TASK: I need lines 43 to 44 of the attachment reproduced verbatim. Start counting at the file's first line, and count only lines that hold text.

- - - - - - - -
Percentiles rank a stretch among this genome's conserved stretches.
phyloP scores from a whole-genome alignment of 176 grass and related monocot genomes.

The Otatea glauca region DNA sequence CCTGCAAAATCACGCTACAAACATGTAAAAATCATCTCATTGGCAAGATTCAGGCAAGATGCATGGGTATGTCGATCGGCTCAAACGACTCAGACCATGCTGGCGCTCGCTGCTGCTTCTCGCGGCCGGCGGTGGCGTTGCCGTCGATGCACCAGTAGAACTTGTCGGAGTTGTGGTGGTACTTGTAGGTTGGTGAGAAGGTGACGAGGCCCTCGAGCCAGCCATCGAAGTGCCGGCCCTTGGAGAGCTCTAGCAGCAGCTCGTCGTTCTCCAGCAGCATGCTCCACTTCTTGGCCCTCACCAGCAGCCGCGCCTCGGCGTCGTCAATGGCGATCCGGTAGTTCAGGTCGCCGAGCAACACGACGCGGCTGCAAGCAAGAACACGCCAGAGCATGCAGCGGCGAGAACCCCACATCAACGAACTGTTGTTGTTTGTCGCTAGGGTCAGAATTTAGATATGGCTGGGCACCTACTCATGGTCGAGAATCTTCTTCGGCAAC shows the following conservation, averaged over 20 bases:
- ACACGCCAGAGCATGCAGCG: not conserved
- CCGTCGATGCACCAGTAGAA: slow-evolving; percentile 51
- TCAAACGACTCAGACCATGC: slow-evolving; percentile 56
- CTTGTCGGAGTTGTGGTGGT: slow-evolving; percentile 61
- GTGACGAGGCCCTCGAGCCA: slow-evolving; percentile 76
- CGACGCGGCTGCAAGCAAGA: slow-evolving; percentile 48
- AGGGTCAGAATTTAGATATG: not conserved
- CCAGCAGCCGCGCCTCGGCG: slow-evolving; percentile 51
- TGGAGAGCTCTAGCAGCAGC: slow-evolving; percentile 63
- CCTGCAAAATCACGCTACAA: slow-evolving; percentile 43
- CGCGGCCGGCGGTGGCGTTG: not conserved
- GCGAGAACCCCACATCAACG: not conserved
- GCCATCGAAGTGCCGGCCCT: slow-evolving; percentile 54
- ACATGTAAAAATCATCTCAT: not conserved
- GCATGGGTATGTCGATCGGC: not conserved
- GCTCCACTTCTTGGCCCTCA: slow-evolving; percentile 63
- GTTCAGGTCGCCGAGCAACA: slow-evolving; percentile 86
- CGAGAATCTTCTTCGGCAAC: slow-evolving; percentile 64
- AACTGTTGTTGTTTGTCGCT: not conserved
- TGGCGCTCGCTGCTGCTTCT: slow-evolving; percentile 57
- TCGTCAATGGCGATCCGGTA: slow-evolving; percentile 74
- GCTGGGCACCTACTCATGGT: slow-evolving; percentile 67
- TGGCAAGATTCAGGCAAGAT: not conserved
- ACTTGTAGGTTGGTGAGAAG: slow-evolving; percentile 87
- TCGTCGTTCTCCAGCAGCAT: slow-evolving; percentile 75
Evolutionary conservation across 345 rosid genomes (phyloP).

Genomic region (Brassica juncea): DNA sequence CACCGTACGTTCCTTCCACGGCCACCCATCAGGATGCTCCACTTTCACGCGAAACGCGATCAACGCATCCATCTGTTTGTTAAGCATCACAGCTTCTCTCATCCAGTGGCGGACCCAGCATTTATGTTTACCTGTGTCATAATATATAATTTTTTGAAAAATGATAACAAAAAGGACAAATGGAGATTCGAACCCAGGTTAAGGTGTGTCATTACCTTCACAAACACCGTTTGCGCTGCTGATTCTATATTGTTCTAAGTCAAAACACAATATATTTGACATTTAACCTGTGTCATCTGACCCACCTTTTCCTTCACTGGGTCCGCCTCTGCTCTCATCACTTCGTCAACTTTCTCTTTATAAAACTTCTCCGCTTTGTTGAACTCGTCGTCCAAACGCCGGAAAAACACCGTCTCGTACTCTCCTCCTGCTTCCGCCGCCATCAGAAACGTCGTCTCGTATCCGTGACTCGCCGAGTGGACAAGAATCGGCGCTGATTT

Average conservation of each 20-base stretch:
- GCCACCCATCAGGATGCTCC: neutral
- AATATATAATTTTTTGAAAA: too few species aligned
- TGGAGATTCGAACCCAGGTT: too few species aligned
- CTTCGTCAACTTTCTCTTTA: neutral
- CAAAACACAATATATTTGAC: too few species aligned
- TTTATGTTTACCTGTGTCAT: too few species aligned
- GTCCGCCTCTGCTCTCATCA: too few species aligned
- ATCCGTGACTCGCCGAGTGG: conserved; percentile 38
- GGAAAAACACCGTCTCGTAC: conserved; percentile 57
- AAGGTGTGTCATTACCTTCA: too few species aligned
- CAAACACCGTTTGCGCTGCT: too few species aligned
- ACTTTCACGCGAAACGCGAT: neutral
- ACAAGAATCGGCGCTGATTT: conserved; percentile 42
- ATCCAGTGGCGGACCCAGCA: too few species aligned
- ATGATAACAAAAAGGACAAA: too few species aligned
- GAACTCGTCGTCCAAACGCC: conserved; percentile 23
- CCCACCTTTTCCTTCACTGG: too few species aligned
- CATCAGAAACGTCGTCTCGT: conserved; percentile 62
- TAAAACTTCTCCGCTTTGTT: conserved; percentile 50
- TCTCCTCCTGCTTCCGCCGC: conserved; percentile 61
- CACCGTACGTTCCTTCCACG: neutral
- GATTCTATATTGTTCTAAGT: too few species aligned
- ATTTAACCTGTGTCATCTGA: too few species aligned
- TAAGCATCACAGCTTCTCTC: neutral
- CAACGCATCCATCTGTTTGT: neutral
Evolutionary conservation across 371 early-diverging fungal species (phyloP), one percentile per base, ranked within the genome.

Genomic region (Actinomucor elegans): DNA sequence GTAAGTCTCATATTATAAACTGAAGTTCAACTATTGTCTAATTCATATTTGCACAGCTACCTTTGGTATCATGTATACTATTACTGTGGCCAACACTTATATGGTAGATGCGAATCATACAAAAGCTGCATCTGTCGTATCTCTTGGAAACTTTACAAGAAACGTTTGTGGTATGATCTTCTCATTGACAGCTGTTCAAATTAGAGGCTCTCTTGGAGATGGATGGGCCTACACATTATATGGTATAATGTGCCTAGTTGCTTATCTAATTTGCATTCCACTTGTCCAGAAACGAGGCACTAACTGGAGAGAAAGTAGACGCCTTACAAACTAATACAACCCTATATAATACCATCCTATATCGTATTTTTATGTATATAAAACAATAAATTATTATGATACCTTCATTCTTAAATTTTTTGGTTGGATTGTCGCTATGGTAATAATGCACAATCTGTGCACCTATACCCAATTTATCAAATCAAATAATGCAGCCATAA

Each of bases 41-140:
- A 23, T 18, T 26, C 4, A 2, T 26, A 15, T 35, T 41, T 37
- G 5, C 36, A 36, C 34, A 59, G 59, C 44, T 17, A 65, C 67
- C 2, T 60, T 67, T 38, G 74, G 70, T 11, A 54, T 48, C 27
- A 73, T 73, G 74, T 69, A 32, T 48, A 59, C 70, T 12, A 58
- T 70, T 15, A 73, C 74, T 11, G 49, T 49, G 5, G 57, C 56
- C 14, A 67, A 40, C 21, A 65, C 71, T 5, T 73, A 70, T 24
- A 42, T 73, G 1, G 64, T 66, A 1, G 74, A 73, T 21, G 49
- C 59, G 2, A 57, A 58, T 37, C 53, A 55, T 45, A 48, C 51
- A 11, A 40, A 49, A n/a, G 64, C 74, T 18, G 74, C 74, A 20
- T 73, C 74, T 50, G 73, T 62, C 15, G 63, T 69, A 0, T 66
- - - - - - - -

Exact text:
- ACTTTCACGCGAAACGCGAT: neutral
- ACAAGAATCGGCGCTGATTT: conserved; percentile 42